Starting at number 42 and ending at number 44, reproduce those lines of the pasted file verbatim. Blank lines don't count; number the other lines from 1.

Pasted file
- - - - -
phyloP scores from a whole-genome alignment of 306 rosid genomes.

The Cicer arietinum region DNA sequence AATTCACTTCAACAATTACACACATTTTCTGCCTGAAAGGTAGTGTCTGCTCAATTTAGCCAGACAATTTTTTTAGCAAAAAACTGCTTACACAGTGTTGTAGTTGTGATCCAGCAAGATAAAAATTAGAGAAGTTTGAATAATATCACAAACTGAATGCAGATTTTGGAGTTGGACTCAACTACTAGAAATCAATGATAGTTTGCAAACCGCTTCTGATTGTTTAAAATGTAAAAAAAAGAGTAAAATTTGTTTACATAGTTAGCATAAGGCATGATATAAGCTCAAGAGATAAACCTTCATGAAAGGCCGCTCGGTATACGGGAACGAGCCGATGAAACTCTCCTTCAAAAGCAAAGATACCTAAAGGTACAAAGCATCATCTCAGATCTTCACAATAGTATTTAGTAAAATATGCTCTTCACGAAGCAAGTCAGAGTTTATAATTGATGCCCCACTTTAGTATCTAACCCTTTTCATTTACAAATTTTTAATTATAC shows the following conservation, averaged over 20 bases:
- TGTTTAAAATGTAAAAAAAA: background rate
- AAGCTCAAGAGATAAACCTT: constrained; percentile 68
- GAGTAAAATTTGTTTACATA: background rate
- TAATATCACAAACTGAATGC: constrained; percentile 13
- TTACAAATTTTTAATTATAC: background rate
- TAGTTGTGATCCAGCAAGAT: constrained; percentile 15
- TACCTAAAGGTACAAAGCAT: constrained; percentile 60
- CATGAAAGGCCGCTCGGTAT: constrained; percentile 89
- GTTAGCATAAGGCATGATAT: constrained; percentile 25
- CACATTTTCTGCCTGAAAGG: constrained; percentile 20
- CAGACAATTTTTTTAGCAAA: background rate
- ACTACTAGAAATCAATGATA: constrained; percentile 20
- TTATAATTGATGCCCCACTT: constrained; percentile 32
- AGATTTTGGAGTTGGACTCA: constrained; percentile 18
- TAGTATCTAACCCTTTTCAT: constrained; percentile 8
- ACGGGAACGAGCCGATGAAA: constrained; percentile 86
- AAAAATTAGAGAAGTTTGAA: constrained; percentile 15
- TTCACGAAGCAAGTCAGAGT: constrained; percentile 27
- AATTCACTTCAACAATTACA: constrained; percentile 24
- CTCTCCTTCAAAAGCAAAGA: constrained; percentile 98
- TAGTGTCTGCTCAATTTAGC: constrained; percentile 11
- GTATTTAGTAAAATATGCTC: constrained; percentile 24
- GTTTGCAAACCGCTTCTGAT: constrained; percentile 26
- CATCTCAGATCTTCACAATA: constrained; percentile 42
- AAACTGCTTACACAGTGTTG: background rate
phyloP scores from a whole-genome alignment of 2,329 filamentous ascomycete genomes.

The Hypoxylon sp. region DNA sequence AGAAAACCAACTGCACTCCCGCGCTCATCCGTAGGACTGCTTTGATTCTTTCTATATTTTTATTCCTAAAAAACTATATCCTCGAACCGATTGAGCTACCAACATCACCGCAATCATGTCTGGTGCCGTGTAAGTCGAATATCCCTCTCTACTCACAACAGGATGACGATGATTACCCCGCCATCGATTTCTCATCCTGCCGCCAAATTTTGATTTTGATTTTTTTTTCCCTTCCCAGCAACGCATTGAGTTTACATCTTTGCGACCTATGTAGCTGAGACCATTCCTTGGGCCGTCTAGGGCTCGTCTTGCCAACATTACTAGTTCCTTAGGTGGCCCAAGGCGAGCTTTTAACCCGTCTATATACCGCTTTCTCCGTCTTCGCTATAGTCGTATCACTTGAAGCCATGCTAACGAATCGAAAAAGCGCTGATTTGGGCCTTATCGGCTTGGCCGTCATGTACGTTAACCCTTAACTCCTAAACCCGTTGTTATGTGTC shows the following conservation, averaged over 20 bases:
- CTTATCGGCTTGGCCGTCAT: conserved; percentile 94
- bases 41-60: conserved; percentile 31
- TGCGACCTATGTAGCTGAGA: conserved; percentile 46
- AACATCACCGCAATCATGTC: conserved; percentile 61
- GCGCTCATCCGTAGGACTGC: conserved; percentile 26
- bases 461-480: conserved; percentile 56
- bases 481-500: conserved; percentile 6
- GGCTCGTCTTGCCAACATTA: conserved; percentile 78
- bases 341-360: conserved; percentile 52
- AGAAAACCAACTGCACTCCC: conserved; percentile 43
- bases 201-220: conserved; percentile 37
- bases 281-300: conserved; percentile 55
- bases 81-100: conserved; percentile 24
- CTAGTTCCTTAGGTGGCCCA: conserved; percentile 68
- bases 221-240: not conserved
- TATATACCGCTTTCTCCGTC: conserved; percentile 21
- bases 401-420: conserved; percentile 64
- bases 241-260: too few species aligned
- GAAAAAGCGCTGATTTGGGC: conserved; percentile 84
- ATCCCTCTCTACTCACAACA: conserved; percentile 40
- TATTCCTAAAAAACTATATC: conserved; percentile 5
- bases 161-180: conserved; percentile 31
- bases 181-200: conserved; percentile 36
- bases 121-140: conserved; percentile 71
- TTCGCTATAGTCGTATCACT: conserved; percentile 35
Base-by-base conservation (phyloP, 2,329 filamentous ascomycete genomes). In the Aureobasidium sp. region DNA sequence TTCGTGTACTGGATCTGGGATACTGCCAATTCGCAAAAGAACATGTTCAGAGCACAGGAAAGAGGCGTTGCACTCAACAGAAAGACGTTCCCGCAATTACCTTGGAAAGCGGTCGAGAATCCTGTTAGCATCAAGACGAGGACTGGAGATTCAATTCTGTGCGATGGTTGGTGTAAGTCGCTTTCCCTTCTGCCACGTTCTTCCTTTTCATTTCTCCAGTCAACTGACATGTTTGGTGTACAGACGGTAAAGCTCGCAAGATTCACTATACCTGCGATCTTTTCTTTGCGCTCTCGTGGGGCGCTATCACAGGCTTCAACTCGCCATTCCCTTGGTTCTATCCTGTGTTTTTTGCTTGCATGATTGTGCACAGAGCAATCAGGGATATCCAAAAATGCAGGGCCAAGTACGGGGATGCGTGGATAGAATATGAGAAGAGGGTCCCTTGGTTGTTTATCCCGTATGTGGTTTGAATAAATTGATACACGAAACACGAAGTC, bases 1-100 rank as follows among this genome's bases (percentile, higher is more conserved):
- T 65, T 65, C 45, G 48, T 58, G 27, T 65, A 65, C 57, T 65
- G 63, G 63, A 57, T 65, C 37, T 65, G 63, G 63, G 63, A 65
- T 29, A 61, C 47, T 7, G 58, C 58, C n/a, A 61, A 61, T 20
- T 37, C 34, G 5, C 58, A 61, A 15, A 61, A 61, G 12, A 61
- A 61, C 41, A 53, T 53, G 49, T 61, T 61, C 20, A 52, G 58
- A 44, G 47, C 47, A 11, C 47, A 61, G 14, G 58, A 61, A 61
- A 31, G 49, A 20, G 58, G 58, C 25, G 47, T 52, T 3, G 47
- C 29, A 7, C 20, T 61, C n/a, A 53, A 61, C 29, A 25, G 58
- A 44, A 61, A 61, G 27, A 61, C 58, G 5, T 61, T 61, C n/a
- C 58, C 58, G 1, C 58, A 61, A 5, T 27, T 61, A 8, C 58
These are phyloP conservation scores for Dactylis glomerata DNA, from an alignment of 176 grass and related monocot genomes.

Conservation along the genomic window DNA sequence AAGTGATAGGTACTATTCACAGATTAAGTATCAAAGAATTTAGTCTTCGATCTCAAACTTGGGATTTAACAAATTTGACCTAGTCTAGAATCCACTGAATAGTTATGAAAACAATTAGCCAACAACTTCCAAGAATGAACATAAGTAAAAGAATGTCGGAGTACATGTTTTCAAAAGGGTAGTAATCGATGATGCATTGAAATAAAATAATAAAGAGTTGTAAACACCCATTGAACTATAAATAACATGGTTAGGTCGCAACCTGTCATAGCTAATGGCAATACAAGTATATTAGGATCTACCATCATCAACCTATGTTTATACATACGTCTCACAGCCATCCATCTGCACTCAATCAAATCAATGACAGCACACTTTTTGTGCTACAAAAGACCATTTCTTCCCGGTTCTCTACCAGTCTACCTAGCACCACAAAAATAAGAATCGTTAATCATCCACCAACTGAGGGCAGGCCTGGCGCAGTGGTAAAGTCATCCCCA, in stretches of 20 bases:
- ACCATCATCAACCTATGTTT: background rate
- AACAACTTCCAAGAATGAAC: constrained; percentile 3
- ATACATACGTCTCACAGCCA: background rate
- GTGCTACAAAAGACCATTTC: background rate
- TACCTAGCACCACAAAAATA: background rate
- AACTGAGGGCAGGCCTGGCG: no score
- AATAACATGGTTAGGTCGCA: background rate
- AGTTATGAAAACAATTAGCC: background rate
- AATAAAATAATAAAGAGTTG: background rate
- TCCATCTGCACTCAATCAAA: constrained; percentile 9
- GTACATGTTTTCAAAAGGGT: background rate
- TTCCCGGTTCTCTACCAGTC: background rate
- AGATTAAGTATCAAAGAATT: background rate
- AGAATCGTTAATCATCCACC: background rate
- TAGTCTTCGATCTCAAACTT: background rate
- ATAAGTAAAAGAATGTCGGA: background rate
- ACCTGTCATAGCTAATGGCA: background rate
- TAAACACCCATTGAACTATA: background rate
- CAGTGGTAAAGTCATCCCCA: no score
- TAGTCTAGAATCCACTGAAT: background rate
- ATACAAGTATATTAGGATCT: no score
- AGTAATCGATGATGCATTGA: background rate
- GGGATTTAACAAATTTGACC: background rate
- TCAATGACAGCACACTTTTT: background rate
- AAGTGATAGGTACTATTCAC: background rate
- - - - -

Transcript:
- bases 81-100: conserved; percentile 24
- CTAGTTCCTTAGGTGGCCCA: conserved; percentile 68
- bases 221-240: not conserved